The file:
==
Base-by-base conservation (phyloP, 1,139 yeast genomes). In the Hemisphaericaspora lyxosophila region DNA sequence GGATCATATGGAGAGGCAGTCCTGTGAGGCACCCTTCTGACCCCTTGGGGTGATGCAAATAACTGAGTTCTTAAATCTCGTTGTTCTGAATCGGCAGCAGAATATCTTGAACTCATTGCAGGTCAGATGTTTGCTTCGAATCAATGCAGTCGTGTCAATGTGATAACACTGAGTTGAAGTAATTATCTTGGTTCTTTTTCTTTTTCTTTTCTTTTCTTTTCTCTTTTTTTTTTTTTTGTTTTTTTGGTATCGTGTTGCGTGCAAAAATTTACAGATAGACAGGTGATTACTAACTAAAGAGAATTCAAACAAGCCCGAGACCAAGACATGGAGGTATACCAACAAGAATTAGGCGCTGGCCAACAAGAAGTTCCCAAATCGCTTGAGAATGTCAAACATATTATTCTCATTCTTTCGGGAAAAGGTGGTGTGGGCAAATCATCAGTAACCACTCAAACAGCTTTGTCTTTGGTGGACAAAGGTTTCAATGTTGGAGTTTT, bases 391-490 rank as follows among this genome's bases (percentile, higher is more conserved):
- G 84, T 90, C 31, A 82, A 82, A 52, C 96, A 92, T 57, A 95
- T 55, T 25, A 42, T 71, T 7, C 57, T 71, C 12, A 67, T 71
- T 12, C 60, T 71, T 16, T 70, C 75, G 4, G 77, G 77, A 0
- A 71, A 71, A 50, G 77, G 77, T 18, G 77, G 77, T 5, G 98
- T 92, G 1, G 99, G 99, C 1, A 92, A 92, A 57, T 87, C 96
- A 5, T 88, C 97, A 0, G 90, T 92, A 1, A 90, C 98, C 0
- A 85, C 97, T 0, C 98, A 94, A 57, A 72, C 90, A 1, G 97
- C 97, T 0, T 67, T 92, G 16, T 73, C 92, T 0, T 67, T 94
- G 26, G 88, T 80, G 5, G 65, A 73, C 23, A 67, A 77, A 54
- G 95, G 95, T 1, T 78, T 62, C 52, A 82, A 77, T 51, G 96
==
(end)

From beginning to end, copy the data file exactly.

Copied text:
Base-by-base conservation (phyloP, 1,139 yeast genomes). In the Hemisphaericaspora lyxosophila region DNA sequence GGATCATATGGAGAGGCAGTCCTGTGAGGCACCCTTCTGACCCCTTGGGGTGATGCAAATAACTGAGTTCTTAAATCTCGTTGTTCTGAATCGGCAGCAGAATATCTTGAACTCATTGCAGGTCAGATGTTTGCTTCGAATCAATGCAGTCGTGTCAATGTGATAACACTGAGTTGAAGTAATTATCTTGGTTCTTTTTCTTTTTCTTTTCTTTTCTTTTCTCTTTTTTTTTTTTTTGTTTTTTTGGTATCGTGTTGCGTGCAAAAATTTACAGATAGACAGGTGATTACTAACTAAAGAGAATTCAAACAAGCCCGAGACCAAGACATGGAGGTATACCAACAAGAATTAGGCGCTGGCCAACAAGAAGTTCCCAAATCGCTTGAGAATGTCAAACATATTATTCTCATTCTTTCGGGAAAAGGTGGTGTGGGCAAATCATCAGTAACCACTCAAACAGCTTTGTCTTTGGTGGACAAAGGTTTCAATGTTGGAGTTTT, bases 391-490 rank as follows among this genome's bases (percentile, higher is more conserved):
- G 84, T 90, C 31, A 82, A 82, A 52, C 96, A 92, T 57, A 95
- T 55, T 25, A 42, T 71, T 7, C 57, T 71, C 12, A 67, T 71
- T 12, C 60, T 71, T 16, T 70, C 75, G 4, G 77, G 77, A 0
- A 71, A 71, A 50, G 77, G 77, T 18, G 77, G 77, T 5, G 98
- T 92, G 1, G 99, G 99, C 1, A 92, A 92, A 57, T 87, C 96
- A 5, T 88, C 97, A 0, G 90, T 92, A 1, A 90, C 98, C 0
- A 85, C 97, T 0, C 98, A 94, A 57, A 72, C 90, A 1, G 97
- C 97, T 0, T 67, T 92, G 16, T 73, C 92, T 0, T 67, T 94
- G 26, G 88, T 80, G 5, G 65, A 73, C 23, A 67, A 77, A 54
- G 95, G 95, T 1, T 78, T 62, C 52, A 82, A 77, T 51, G 96